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Celebrating 25 Years of the Small Business Award


As the Chamber celebrates 25 years of presenting the annual W. Curtis Strube Small Business Award, we're taking a look back and talking to some of the award recipients about what it has meant to their organizations.

Over the 25 years of the Small Business Award, deserving companies from all sectors of the region's economy have been honored. The inaugural award was presented to Terminal Consolidation Company, now TransLand, in 1992. "Our company was celebrating its 10th anniversary when we received the Small Business Award. It told us we had come of age and could achieve loftier business goals," says Chairman and CEO Mark Walker. "The public recognition as an exemplary business was more valuable than any financial metric we had achieved."

Other recipients also recognized the award's ability to serve as a springboard for the future. "The award was a tremendous experience for our team and a transformational moment in the history of our firm," says Brad Erwin of 2014 recipient Paragon Architecture. "It provided us a platform to share our story and approach with the community, and it challenged us to live up to the standard of excellence set by past recipients."

It's a similar story for Connell Insurance, which received the award in 2013. "We had been working the Springfield region for several years at the time and were at the edge of closing some larger clients in the region," says President Tim Connell. "We had just received a small business award the year prior in the Branson area, and this was the catalyst to purchase a location in the Springfield market, permanently changing our company and the way we did business."

For other recipients, the award was more about public recognition. "The Small Business Award provided credibility to our fledgling company, both locally and nationally," says Scott Opfer, president of Opfer Communications, Inc, which received the award in 1996. "Two decades later, the award still ranks as one of our most enduring professional achievements, as it includes us with friends and neighbors in our community who are like-minded entrepreneurs."

It's the same for 1999 recipient ServiceWorld Computer Center, now TSI Technology Solutions. "It was one of the biggest things that had ever happened to our company," says founder Doug Pitt. "We were only eight years old at the time, so we were still somewhat young, and I spent the next decade reminding people about the award. It gave us instant legitimacy as a company - to receive an award like that and be recognized for your efforts in the community was truly monumental."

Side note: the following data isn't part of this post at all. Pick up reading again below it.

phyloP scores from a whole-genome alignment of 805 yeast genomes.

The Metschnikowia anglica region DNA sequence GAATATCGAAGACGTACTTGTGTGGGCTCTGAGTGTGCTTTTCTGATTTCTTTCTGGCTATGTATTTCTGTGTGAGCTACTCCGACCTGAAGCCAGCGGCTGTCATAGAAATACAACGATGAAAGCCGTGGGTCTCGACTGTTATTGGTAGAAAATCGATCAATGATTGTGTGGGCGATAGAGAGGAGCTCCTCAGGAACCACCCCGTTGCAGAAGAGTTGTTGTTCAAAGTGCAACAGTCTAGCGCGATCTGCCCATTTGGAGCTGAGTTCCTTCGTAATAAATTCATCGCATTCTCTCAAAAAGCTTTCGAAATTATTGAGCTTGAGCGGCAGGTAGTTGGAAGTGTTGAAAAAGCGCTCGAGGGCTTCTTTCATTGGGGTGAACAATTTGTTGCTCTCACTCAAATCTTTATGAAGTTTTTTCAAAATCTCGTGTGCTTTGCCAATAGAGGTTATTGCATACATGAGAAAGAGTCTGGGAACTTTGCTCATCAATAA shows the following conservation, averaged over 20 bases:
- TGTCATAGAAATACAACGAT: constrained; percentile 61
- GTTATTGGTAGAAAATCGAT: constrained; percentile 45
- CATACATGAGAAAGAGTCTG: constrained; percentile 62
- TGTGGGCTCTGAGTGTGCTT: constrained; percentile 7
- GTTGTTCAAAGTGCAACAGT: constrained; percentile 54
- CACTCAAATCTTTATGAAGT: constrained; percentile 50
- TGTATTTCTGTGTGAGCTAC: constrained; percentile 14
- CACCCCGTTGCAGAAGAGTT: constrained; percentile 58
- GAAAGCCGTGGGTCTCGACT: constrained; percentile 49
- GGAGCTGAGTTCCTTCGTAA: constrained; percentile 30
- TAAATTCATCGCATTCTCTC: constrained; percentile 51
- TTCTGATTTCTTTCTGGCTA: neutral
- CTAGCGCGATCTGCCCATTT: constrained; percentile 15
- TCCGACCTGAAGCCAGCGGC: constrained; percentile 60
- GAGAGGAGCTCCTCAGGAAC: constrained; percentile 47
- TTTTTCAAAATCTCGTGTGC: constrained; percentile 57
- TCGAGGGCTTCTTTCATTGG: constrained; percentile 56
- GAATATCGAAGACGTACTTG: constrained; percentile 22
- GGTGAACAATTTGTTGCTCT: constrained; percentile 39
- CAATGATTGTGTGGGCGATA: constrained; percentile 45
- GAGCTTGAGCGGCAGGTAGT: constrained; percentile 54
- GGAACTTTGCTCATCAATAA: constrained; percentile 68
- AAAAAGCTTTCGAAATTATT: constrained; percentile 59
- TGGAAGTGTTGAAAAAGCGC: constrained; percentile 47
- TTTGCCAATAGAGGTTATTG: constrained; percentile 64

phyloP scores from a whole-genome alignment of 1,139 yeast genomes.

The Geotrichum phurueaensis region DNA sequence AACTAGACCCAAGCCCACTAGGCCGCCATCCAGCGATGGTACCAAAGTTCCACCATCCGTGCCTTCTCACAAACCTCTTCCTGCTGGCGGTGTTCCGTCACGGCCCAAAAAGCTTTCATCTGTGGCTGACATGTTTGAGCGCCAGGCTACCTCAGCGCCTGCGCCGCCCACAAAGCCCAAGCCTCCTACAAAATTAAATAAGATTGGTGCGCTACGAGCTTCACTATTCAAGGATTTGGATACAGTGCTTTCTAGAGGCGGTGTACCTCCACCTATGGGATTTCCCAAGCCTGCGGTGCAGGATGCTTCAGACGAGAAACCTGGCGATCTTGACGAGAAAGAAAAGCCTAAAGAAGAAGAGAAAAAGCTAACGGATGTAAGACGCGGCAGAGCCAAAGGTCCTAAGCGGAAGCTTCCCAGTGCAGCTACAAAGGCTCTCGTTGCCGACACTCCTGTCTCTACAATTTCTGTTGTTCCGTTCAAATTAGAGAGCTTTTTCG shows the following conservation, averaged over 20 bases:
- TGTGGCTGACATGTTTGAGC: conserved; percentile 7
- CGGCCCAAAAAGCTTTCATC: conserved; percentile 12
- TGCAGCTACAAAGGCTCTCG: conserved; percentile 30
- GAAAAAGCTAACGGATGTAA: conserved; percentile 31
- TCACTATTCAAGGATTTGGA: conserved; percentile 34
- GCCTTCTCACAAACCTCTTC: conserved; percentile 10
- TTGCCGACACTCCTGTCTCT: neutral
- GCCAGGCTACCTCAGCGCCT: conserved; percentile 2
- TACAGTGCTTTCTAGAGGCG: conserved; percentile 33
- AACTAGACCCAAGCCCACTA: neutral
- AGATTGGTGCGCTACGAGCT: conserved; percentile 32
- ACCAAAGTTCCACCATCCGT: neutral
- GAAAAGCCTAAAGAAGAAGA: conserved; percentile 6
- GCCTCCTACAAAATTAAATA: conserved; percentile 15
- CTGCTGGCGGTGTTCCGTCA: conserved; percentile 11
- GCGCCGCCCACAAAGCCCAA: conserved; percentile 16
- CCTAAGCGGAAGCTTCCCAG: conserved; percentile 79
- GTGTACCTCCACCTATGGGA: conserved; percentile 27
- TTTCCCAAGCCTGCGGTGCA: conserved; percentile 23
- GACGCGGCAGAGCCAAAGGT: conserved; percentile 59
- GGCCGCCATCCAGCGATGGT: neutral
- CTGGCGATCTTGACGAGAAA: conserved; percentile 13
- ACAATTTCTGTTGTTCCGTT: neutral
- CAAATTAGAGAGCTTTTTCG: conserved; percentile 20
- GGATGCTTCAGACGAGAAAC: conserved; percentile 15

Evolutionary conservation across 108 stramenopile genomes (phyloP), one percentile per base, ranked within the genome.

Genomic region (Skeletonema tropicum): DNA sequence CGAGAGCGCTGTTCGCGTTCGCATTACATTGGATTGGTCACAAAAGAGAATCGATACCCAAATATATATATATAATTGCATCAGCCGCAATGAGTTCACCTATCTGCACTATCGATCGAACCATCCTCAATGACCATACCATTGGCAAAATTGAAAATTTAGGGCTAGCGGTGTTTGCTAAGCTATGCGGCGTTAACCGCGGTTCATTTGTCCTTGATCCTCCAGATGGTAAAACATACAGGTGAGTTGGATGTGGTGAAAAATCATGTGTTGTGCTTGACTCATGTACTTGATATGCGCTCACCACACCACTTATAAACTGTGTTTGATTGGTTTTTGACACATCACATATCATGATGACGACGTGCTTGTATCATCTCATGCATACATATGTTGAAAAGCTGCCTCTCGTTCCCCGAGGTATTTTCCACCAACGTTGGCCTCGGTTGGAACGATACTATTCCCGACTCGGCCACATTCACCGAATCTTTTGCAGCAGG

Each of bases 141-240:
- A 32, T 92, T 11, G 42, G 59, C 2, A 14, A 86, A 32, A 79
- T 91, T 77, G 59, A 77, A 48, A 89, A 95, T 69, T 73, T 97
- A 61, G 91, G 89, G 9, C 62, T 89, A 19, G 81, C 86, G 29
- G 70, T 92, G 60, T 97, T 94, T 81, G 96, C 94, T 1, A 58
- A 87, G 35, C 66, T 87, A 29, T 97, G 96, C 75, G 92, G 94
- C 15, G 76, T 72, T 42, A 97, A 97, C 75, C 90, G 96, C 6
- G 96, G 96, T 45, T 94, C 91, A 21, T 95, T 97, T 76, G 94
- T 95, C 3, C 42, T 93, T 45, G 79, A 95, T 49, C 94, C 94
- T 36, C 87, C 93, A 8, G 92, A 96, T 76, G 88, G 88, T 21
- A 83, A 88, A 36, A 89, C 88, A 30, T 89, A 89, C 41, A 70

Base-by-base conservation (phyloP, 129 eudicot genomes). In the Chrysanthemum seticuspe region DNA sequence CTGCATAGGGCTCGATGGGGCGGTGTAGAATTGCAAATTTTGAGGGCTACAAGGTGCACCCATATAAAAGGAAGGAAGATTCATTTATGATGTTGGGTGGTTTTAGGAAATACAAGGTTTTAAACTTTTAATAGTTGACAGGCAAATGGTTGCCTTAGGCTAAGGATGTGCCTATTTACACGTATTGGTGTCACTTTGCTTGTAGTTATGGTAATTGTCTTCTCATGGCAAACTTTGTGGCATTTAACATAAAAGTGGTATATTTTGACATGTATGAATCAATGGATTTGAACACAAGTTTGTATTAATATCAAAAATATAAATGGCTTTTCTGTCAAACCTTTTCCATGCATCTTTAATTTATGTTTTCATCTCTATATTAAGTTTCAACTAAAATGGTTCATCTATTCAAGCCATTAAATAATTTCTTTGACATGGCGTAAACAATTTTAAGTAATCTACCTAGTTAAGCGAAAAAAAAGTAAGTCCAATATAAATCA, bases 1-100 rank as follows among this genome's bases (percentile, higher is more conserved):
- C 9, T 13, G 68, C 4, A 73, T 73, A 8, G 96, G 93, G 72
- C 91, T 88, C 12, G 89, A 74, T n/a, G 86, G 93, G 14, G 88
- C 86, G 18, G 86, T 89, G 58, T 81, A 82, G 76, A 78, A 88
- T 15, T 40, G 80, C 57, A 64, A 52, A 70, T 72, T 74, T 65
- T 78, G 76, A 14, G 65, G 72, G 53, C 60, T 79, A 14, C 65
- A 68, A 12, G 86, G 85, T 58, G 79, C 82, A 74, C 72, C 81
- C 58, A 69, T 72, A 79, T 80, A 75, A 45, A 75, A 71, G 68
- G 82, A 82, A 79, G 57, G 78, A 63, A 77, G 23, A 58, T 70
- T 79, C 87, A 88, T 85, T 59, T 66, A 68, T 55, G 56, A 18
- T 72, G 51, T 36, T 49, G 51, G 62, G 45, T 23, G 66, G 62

"It helped make our company a well-known name in the Springfield business community," says Noel Boyer, owner of 2015 recipient All About Trees. "It gave us a feeling of being a legitimate part of Springfield's economy even though we are a very small company, and the recognition has certainly contributed to our company's continued growth."

Boyer is not alone in pointing to the award's ability to help his company grow. TLC Properties, which received the award in 2009, said it helped the company "foster great strategic partnerships with other local businesses and empower incredible credibility and reliability with our customers." And 2011 recipient Ozarks Food Harvest noted how the organization has grown by 70 percent since receiving the honor, infusing a record $29.5 million in food resources into the region in 2016, according to President Bart Brown.

For some recipients, the award was an acknowledgment of a job well done. "It helped everyone here in the firm feel good about the hard work we put in on our projects and for our clients," says Geoffrey Butler, partner and co-founder of 1998 recipient Butler, Rosenbury & Partners, Inc. Recognition was also the key for Rick Hughlett, owner and founder of 2012 recipient Rick's Automotive. "The award is something I had aspired to for many years. Receiving this honor has not only raised the level of dignity for myself, but also for my entire team."

Summing up what the award can mean to its recipients, Dianne Elizabeth Osis, owner of 1997 honoree Springfield Business Journal, said: "This prestigious award remains on our front counter, reminding us that we are truly who we say we are. When the award luncheon comes around each year, we take pride and pleasure in standing up among the best companies in Springfield. It gives the SBJ staff, both then and now, renewed faith in ourselves to be our best."

About Dr. Strube

The award is named after the late Dr. W. Curtis Strube, former director of Drury University's Breech School of Business and the founder and chairman of the Chamber's Small Business Council.

Strube, who passed away in 1997, was devoted to making Springfield a healthy environment to grow new businesses. He also worked tirelessly to advocate for economic literacy, helping to establish the Association of Collegiate Business Schools and Programs, the national accrediting agency for business schools.

Supported by BKD CPAs & Advisors
Supported by BKD CPAs & Advisors
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